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EXPLAINED: How UN Defines LDCs And What Will Change For Bangladesh, Nepal As They Graduate Out Of Group

The UN has laid out a five year transition period for Bangladesh, Nepal and Laos to graduate out of the LDC group. (File picture of a street vendor in Bangladesh capital Dhaka)

The UN has laid out a five year transition period for Bangladesh, Nepal and Laos to graduate out of the LDC group. (File picture of a street vendor in Bangladesh capital Dhaka)

The LDC category identifies countries faced with crushing developmental challenges. Moving out of the group is a sign of significant improvements

The United Nations (UN) has identified three countries — Bangladesh, Nepal and Laos — for leaving its category of Least Developed Countries (LDCs) by 2026. In a world of uneven distribution of wealth and unequal opportunities and access, a proper classification based on resources and needs can go a long way towards enabling a country to find the support and assistance it needs to help its people achieve their fullest human potential. But, then, how are countries classified in terms of their economic or development standards?

What Is An LDC?

The LDC classification was introduced by the UN in 1971 to identify countries that are “deemed highly disadvantaged in their development process, for structural, historical and also geographical reasons".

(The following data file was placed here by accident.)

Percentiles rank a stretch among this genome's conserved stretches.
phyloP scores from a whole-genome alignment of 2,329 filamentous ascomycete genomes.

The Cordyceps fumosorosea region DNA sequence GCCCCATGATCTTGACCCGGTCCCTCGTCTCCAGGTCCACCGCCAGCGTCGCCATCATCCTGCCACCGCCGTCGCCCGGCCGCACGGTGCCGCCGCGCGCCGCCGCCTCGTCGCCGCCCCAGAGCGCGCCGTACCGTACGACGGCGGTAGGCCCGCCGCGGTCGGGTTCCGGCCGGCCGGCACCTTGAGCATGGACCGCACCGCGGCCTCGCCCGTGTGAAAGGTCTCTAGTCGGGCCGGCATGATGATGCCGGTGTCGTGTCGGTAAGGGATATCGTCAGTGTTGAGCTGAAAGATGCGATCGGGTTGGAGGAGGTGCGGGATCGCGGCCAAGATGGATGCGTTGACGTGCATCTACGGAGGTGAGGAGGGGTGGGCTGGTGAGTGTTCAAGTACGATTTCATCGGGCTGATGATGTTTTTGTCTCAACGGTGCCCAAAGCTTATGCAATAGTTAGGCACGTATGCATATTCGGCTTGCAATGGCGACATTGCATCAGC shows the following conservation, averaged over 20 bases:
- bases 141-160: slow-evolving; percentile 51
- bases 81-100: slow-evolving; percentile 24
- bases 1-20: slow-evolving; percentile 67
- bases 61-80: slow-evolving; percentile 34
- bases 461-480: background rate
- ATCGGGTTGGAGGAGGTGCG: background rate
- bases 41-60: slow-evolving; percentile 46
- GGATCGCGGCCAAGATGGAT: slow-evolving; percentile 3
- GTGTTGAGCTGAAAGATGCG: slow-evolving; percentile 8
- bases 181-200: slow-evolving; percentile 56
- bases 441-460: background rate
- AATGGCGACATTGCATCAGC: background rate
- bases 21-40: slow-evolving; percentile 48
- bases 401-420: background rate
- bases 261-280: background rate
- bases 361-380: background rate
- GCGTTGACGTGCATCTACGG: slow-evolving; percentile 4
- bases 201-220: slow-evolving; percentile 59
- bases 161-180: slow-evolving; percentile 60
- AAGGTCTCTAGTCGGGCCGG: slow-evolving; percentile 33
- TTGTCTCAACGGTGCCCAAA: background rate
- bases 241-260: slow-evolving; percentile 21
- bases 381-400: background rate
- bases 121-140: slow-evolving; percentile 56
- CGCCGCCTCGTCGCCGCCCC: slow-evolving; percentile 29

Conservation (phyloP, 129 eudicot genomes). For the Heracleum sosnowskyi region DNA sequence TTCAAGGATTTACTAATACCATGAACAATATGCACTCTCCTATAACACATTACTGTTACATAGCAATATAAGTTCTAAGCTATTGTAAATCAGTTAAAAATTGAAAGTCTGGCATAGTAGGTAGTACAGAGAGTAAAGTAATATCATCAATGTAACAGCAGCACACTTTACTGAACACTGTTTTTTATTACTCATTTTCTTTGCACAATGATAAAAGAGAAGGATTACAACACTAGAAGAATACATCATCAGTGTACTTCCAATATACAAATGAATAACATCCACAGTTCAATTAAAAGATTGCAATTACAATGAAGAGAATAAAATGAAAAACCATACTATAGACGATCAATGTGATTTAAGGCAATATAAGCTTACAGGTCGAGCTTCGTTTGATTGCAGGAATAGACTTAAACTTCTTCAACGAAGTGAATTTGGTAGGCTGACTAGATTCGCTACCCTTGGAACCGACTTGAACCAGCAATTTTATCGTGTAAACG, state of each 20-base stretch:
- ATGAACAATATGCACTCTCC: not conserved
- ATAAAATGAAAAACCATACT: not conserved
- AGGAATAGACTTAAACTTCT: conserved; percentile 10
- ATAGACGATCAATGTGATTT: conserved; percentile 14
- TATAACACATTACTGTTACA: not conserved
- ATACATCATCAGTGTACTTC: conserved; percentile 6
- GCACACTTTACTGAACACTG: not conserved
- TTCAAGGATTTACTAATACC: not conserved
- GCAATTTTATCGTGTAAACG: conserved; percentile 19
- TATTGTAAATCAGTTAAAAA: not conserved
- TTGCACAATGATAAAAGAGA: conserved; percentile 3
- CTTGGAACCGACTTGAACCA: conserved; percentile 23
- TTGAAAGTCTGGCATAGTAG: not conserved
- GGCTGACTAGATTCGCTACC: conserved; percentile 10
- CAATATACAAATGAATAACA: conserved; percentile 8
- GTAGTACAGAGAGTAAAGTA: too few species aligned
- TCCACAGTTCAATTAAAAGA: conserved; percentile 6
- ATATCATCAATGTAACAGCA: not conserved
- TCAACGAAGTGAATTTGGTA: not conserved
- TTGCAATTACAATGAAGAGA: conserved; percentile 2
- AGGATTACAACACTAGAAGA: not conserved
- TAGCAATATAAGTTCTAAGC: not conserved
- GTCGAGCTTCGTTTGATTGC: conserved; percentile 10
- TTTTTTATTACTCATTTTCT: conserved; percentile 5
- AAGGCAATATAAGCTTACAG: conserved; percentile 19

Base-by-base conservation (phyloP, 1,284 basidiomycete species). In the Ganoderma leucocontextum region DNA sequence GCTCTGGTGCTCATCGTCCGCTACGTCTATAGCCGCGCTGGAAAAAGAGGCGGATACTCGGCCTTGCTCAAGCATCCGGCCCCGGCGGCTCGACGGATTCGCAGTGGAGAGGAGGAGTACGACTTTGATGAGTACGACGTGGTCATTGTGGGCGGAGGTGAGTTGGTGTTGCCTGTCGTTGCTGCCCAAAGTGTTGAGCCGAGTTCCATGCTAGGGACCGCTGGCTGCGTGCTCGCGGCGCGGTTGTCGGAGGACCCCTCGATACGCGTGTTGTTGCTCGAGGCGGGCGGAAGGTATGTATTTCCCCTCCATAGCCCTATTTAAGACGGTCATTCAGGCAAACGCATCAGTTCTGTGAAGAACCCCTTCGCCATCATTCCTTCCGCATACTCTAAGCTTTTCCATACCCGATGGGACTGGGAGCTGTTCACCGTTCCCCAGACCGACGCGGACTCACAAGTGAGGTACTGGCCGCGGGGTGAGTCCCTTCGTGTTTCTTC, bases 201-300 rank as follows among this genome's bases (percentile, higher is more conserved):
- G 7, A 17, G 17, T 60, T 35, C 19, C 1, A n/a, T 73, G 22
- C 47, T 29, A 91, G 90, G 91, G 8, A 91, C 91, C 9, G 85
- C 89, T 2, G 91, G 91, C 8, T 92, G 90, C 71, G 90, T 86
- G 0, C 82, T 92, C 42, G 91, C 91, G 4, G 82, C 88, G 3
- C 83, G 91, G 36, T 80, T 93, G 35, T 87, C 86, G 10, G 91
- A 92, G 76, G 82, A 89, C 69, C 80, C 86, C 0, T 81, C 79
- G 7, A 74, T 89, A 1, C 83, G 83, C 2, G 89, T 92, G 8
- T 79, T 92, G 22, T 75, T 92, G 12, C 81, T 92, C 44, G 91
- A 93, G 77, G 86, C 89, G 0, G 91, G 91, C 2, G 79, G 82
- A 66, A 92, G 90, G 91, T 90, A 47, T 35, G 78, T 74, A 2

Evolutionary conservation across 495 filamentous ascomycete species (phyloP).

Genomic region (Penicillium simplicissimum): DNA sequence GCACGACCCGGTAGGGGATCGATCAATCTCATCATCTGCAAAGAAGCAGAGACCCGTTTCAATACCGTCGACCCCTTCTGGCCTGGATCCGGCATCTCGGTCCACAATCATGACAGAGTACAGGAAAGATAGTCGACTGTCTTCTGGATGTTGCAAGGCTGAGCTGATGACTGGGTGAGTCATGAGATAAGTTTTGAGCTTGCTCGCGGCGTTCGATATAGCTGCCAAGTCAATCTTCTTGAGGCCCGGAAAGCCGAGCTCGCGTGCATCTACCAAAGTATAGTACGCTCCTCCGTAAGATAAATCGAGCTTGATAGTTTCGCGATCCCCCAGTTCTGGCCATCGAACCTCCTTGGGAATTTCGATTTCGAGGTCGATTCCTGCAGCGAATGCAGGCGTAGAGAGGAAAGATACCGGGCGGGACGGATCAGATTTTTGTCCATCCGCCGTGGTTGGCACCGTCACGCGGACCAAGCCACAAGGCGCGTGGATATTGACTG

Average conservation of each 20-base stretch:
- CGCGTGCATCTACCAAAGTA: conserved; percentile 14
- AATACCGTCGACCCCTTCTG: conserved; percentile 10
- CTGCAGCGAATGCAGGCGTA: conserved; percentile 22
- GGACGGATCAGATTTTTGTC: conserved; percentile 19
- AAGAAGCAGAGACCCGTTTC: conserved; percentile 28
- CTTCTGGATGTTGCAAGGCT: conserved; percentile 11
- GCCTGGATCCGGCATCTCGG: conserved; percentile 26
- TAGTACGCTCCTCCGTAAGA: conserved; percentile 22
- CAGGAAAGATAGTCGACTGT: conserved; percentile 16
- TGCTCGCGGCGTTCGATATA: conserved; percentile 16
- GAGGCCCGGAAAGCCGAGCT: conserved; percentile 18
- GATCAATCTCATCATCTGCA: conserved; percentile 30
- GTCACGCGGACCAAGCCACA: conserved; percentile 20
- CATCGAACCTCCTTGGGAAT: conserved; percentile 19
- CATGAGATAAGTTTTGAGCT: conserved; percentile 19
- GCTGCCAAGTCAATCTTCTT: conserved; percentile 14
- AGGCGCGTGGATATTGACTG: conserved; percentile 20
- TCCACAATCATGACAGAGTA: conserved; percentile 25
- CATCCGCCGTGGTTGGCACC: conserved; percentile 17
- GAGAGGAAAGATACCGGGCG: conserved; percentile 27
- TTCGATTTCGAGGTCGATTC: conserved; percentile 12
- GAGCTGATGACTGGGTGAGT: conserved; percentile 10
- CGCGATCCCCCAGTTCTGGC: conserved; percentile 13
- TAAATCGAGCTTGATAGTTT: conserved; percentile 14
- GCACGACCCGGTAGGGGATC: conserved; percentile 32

LDCs are thus specially designated as those that “are in need of the highest degree of attention from the international community" as they represent the members of the international community that face the “risk of deeper poverty and remaining in a situation of underdevelopment", the UN says, adding that in the 46 LDCs now — including Bangladesh, Nepal and Laos — more than 75 per cent of the population still live in poverty.

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Further, amid the hazardous impacts of climate change and the threats posed by a global health crisis like the one that unfolded due to the Covid-19 pandemic, LDCs are also seen as being “characterised by their vulnerability to external economic shocks, natural and man-made disasters and communicable diseases".